Larry Page long promised to keep the more anarchic elements of Google discrete from mainstream society. In 2013, he openly pined for a patch of America which his company could employ as a lawless laboratory—a Burning Man of sorts in which the fire could really run wild. From a Verge article of that year:
“There are many exciting things you could do that are illegal or not allowed by regulation,” Page said. “And that’s good, we don’t want to change the world. But maybe we can set aside a part of the world.” He likened this potential free-experimentation zone to Burning Man and said that we need “some safe places where we can try things and not have to deploy to the entire world.” Google is already well-known for coming up with some pretty interesting ideas — the idea of seeing what Page could come up with in this lawless beta-test country is simultaneously exciting and a bit terrifying.•
Of course, Page’s promise was always an empty one. Eric Schimdt was more forthcoming three years earlier when he wrote that the Internet was the “largest experiment in anarchy we’ve ever had.” Since Google was the biggest search engine by far, it’s place in this brave new world was central. Our gamble on an interconnected, unregulated global village played out astoundingly badly over the last calendar year as weaponized Russian bots were deployed on the lane-less highways of Google, Facebook and Twitter to disrupt important elections in the UK and USA. The interference led to Brexit and President Trump, so the Kremlin was elated, but it wasn’t without a backup plan should it fall short of those gargantuan goals: Simply fomenting a race war would have also been acceptable. That Google nearly a year after America’s Election Day is still publishing obvious misinformation for profit suggests the perilous experiments which have played out on Main Street in broad daylight will continue to do so as long as there’s money to be made.
· · ·
As for Google getting a barren stretch of remote land to use as its physical testing grounds, the dream has been changed and upgraded. Why settle for the sticks when you can get a place downtown? Once of Ray Bradbury’s worst ideas, which he discussed in 1996, was that “enlightened corporations” could take over cities. Along those lines, Google aims to have its Sidewalk Labs build a futuristic neighborhood in Toronto. Not to say that Page, Brin, Schmidt et al., want to detonate explosives on Spadina or bring flying cars to Yonge, but that a scenario in which billionaire technologists are allowed control over a city or even a few city blocks is in and of itself a dangerous experiment.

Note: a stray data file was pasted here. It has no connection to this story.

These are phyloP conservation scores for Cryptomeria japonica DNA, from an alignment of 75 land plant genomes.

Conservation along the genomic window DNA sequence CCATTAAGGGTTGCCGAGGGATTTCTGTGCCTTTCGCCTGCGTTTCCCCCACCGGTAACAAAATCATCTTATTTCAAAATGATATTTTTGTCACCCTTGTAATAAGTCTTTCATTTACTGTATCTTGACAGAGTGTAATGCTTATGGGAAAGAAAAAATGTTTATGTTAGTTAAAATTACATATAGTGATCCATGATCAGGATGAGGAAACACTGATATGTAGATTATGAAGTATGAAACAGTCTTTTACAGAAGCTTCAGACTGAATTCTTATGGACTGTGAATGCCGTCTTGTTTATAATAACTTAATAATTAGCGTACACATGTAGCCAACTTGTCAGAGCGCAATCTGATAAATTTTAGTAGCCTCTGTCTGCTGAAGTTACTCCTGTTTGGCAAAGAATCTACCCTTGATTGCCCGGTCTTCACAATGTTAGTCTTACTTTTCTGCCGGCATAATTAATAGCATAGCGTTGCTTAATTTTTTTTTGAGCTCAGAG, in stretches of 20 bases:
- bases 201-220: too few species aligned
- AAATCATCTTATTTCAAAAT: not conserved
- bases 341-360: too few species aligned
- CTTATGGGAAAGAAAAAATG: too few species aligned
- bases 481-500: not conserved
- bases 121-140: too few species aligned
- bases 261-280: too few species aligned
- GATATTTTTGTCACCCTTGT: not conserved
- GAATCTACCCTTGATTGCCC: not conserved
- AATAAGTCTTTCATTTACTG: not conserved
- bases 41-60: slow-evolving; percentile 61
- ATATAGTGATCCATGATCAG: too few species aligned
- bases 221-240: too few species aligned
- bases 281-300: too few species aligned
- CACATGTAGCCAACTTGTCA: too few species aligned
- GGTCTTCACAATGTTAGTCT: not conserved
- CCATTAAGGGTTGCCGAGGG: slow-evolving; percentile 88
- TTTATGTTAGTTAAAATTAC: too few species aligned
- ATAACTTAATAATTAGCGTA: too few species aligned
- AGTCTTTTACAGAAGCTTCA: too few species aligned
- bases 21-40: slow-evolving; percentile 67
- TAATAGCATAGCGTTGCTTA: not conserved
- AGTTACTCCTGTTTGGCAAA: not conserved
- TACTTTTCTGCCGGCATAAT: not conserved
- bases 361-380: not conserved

The opening of Emily Badger’s New York Times piece “Google’s Founders Wanted to Shape a City. Toronto Is Their Chance.“:
Google’s founders have long fantasized about what would happen if the company could shape the real world as much as it has life on the internet.
“Years ago, we were sitting there thinking, Wouldn’t it be nice if you could take technical things that we know and apply them to cities?” Eric Schmidt, the executive chairman of Alphabet (now Google’s parent company), said Tuesday. “And our founders got really excited about this. We started talking about all of these things that we could do if someone would just give us a city and put us in charge.”
That is, of course, an outlandish idea. “For all sorts of good reasons, by the way, it doesn’t work that way,” Mr. Schmidt acknowledged. But there he was standing Tuesday before an array of Canadian flags, in front of Prime Minister Justin Trudeau and Ontario officials, to announce the closest thing anyone has seen to a tech company that takes the reins in a major city.
Toronto has about 800 acres of waterfront property awaiting redevelopment, a huge and prime stretch of land that amounts to one of the best opportunities in North America to rethink at scale how housing, streets and infrastructure are built. On Tuesday the government and the group overseeing the land announced that they were partnering with an Alphabet subsidiary, Sidewalk Labs, to develop the site.
They want it to embody the city of the future, a technological test bed for other communities around the world, “the world’s first neighborhood built from the internet up.”•
Tags: Emily Badger